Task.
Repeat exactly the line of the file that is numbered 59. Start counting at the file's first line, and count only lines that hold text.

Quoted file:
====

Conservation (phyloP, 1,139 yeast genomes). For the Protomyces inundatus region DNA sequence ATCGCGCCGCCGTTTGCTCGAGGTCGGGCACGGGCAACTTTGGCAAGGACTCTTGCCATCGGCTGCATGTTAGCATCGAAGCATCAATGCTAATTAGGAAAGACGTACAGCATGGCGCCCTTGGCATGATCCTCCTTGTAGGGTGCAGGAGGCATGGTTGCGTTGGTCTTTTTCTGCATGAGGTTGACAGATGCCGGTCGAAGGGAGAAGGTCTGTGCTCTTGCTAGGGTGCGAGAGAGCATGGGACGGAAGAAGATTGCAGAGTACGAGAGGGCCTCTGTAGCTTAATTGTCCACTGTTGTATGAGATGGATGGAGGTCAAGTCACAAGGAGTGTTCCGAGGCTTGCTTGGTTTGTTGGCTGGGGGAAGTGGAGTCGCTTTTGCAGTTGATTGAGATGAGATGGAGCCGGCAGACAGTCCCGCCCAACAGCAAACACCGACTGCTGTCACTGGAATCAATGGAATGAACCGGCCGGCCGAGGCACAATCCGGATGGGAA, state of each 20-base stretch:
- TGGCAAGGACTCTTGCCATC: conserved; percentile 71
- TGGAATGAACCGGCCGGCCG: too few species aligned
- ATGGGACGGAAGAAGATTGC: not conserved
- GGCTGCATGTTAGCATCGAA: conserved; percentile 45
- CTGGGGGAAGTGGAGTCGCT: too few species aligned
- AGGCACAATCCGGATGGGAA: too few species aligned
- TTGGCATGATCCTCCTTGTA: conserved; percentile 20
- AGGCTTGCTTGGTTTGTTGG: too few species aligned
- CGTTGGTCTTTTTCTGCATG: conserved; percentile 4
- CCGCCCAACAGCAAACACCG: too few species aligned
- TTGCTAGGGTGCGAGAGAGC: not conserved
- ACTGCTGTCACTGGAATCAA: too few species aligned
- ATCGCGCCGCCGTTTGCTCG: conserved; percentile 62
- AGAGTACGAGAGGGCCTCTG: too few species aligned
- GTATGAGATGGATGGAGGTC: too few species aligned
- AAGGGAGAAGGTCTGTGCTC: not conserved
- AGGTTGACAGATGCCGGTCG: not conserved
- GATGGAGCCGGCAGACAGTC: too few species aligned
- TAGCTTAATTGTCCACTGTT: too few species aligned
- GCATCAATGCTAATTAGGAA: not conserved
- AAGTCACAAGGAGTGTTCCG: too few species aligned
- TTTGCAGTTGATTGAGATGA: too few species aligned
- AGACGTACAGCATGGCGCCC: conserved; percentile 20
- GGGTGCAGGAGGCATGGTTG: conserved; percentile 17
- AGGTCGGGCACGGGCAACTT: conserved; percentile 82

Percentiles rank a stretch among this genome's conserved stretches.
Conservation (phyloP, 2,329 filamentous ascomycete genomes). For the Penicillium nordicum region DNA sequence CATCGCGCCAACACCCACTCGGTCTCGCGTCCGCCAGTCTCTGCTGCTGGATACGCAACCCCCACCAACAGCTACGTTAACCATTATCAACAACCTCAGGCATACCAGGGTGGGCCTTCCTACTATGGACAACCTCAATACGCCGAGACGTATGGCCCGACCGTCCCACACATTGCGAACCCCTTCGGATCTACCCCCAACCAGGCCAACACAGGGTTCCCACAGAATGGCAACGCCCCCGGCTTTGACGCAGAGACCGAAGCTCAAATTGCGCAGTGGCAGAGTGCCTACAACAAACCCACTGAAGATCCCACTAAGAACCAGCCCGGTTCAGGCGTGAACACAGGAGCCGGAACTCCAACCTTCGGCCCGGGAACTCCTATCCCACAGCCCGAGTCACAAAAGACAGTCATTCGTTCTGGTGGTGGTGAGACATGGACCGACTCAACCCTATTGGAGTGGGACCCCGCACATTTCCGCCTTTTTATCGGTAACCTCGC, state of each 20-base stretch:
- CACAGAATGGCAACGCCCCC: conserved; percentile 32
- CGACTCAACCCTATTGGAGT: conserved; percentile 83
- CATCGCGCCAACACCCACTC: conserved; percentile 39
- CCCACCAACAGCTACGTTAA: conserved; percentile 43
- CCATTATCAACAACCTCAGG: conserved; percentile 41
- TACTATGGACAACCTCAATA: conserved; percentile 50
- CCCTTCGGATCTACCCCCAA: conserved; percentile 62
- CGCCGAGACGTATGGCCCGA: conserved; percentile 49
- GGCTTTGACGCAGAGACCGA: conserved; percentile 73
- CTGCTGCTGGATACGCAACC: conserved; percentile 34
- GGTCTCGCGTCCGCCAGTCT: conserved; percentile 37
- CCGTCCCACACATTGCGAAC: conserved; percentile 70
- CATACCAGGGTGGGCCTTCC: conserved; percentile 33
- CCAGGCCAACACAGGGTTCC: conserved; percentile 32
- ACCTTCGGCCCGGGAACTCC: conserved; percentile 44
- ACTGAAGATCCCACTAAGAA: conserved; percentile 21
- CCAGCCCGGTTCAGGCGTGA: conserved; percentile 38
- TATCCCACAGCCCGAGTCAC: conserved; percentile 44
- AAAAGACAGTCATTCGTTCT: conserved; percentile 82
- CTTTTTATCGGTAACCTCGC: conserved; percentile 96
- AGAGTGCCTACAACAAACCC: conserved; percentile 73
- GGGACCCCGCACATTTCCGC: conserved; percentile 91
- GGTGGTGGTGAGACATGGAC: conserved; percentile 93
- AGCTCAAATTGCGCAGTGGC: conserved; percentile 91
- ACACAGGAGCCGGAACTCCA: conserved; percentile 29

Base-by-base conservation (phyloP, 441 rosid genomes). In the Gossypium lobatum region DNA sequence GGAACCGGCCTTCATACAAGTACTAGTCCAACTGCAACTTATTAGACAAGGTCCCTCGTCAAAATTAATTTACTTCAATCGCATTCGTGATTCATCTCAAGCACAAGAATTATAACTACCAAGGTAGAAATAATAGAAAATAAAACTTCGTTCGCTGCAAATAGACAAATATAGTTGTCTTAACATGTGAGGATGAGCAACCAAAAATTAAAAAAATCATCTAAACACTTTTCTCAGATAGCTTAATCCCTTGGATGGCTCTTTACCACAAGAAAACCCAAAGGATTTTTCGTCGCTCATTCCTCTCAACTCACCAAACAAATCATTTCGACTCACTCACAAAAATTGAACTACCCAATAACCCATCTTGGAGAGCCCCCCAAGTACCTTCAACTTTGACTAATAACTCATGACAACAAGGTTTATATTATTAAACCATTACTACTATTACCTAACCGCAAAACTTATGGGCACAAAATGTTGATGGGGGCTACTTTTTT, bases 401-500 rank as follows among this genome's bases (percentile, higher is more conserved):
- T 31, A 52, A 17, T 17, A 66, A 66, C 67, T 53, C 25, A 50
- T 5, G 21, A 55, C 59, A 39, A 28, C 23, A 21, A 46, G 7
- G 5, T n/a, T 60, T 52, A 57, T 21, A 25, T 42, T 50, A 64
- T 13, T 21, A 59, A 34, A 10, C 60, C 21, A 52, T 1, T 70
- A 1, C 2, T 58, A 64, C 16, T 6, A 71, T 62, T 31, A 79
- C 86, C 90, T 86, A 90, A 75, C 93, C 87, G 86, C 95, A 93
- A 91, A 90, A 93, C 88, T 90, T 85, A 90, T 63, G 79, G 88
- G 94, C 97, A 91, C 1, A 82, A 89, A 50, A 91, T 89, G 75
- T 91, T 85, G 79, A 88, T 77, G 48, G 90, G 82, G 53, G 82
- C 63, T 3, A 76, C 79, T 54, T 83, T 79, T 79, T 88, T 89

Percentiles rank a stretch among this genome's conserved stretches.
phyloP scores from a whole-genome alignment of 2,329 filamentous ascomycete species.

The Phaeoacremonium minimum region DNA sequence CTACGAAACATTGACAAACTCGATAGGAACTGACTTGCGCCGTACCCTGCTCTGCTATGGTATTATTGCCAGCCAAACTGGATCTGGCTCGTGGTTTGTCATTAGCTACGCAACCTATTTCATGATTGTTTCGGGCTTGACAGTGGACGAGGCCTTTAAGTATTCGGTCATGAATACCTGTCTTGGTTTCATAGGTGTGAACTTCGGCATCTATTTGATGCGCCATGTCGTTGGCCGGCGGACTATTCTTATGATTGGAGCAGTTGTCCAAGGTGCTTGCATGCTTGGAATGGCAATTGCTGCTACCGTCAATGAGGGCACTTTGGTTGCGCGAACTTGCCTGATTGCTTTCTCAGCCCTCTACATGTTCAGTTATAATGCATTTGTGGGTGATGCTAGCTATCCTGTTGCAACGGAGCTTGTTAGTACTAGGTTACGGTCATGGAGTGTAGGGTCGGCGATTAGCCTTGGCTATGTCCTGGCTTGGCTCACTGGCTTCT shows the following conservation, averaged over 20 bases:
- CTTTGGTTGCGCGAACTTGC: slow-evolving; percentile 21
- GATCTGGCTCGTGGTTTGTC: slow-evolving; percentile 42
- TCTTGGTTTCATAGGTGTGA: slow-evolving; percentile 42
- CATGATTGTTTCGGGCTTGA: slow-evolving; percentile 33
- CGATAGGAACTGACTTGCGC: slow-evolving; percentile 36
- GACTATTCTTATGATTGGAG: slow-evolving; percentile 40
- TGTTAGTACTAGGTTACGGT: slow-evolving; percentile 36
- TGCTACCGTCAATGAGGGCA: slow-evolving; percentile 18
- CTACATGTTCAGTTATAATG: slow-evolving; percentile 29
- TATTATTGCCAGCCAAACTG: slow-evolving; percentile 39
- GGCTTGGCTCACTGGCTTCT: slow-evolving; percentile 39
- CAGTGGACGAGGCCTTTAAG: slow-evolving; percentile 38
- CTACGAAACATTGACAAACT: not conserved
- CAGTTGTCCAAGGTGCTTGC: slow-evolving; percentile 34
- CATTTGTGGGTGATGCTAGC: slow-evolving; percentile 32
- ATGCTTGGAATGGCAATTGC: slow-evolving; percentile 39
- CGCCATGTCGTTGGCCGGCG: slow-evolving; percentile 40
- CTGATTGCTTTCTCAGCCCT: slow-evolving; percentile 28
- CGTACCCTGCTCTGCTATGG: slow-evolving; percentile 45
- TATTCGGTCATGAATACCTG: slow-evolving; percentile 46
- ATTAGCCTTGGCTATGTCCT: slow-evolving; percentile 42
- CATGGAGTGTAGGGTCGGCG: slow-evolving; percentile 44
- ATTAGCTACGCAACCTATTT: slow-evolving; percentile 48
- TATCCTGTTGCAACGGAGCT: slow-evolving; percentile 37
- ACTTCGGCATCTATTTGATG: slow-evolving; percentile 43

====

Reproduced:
- A 1, C 2, T 58, A 64, C 16, T 6, A 71, T 62, T 31, A 79